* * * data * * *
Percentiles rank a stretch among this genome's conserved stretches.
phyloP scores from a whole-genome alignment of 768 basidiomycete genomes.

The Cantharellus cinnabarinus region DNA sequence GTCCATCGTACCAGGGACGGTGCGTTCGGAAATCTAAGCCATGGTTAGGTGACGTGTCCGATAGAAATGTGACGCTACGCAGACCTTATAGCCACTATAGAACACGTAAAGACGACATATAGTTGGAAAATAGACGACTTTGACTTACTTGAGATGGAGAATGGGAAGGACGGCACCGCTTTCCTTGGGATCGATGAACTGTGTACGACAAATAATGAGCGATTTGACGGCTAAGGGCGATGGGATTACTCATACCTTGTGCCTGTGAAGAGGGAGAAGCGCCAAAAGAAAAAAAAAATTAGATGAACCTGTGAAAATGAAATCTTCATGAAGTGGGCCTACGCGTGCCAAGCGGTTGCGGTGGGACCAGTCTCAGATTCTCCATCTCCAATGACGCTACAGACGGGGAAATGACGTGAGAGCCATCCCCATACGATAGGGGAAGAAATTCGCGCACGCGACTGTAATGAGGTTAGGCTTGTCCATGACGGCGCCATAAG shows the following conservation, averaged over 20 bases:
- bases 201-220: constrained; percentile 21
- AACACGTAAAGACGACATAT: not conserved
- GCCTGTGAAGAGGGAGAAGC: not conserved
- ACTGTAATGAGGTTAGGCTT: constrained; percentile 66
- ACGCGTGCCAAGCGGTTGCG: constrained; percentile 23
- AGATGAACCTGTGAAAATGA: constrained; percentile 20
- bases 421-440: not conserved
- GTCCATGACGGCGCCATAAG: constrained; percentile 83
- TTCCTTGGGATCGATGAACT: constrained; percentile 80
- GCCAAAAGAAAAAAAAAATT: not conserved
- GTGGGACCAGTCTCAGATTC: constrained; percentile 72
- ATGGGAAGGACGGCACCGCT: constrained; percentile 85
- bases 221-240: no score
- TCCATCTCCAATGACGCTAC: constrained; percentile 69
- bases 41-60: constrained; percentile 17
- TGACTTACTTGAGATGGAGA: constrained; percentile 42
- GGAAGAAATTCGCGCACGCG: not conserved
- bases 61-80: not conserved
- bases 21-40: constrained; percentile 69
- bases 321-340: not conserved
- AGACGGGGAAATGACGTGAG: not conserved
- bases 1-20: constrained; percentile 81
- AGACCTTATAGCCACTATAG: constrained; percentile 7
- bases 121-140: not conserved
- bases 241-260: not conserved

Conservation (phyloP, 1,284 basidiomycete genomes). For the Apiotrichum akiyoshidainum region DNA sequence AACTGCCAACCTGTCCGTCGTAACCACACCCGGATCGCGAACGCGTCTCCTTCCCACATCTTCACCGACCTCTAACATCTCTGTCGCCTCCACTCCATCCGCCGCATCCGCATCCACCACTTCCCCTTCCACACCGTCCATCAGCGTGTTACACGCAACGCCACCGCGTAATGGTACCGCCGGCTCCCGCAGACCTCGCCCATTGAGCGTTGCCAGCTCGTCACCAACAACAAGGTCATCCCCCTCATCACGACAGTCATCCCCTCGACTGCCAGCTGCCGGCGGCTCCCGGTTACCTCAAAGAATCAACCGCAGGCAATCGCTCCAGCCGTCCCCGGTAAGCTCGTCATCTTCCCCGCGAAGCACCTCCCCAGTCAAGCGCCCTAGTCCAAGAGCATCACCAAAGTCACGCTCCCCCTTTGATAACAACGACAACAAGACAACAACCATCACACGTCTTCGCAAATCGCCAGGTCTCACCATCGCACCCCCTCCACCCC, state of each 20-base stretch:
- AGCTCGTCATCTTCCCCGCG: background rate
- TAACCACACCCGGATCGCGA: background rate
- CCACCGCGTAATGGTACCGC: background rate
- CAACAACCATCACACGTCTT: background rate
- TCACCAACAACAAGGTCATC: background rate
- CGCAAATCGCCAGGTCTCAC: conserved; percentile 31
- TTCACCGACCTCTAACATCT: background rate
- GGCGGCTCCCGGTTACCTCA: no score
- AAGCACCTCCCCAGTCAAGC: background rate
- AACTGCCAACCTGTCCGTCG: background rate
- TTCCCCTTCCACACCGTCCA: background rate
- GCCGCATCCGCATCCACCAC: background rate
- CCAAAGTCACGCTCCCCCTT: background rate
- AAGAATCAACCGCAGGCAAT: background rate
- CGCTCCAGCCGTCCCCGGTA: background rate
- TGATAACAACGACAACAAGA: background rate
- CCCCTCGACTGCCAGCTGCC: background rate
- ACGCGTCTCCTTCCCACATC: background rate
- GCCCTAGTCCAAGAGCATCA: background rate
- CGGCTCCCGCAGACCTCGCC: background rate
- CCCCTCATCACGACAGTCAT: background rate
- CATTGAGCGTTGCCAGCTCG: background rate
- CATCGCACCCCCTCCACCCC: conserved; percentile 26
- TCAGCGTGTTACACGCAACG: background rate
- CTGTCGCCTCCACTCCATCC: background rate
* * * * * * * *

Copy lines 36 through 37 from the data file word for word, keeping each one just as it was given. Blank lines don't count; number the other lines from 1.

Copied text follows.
- TTCACCGACCTCTAACATCT: background rate
- GGCGGCTCCCGGTTACCTCA: no score